I have seldom been as relieved to read an article as one that appeared last week by New York Times writer Andrew Das. It began: "In the moments after I felt the pop in my left shoulder, the sensation I felt was not pain. It was panic. How exactly does a 40-year-old man explain to his wife that he might have torn his rotator cuff during a midnight game of Wii tennis?"
I had often wondered, since we gave our twin six-year-old sons a Nintendo Wii at Christmas, why it is not just the children but my husband who looks utterly wiped out on a Sunday morning?
The answer I discovered recently, late on a Saturday night, way past the boys' bedtime: both children and father were all involved in a furtive golf marathon which had lasted for hours as they played all 18 holes.
They stood in their pajamas, eyeing up their shots. The amount of yelling and jumping up and down that accompanied a triumphant putt was disturbing. I wondered if they thought they really were playing the Masters in Augusta, rather than making pretend gestures before a TV screen in a small bedroom in Manhattan.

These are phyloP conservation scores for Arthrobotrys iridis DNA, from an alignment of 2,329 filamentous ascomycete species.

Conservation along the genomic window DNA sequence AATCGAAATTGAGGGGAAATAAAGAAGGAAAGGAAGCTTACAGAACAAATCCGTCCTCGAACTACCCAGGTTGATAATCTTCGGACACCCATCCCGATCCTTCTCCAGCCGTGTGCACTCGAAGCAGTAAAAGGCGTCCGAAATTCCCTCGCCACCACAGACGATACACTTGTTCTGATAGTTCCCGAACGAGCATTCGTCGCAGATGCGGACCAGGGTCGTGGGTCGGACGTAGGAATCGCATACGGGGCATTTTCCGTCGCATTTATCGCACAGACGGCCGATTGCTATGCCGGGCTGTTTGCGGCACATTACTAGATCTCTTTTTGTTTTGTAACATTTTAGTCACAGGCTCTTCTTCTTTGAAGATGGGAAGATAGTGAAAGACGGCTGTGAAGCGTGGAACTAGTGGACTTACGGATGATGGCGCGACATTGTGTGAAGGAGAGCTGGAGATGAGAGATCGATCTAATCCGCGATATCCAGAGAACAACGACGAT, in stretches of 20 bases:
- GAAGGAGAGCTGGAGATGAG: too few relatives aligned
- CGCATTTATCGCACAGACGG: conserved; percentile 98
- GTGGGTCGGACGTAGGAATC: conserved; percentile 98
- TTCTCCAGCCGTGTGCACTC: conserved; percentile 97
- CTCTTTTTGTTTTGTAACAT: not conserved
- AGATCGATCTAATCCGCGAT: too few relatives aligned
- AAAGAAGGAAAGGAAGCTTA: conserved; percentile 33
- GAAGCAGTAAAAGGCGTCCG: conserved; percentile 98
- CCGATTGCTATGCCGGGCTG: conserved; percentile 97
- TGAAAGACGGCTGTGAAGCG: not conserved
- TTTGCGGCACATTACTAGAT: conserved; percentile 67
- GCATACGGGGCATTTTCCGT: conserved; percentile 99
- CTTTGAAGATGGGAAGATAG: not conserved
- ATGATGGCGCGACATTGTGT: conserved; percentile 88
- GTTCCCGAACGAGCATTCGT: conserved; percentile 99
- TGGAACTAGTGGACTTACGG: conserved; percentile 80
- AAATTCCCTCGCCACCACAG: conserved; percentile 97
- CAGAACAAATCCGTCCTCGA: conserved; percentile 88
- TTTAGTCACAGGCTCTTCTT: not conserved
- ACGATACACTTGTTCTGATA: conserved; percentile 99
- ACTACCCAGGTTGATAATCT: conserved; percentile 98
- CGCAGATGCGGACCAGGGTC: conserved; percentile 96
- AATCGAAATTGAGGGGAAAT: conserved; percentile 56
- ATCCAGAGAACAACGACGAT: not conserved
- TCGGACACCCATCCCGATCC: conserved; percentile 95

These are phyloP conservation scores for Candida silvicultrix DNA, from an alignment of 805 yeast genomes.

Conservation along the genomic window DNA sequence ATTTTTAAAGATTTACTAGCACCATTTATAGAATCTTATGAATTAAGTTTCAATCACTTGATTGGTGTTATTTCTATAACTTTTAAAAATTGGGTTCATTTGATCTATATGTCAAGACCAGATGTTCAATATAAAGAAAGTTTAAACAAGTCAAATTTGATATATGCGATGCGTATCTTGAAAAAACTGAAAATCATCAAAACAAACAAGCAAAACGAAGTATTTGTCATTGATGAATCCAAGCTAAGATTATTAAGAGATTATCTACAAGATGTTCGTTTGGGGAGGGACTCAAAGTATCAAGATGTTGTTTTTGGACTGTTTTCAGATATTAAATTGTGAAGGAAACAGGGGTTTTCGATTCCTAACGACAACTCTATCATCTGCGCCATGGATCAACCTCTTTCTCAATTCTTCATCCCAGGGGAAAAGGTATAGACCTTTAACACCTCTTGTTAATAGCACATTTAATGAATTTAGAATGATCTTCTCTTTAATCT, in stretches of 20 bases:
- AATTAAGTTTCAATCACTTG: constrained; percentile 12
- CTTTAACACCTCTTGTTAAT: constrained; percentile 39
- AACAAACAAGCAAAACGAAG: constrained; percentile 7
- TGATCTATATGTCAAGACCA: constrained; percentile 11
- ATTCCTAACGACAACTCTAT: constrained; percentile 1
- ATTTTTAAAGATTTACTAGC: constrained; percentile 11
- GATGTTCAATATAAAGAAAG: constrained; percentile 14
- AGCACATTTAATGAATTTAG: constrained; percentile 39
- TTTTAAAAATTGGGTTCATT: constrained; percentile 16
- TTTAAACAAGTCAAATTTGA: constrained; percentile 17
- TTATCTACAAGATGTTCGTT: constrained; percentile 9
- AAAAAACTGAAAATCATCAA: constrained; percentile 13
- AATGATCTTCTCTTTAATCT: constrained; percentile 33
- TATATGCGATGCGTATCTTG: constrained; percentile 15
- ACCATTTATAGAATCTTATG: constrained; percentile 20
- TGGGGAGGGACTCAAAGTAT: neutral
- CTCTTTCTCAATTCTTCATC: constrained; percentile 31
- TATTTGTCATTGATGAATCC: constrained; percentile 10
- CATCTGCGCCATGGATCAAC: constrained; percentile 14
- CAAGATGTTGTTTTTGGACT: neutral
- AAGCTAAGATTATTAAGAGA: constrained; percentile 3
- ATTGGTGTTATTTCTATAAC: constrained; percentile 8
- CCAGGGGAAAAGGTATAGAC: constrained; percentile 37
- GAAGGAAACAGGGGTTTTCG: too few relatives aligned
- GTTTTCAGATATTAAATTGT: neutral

This suspension of belief is only part of the intoxicating power of the Nintendo Wii, by far the bestselling computer game console on the market. (Last year more than 10 million Wiis were sold in the US.) The rest of its appeal lies in the fact that it requires participants to move as they hit virtual balls, and it engages all ages.
So far, so good. Except doctors have seen an alarming rise in Wii-related injuries, either because players play too often, causing the equivalent of repetitive strain injury, or in a space too restricted for the movements they need to make. Doctors now diagnose ailments called "Wii shoulder" or "Wii knee."
What to do to ensure one's spouse and children do not join this epidemic? I was considering this when I got an email from one child's teacher.
He had misbehaved on the school bus and as punishment, she had warned him, she would enter his bedroom and confiscate his Nintendo Wii.
Seldom has a child returned home more penitent. Seldom has a father been so shocked by the proposed punishment.
The result? Limits have been set as to when and how the Wii should be used. And no one gets to play it after the children's bedtime - father included.
This article was originally published by the London Evening Standard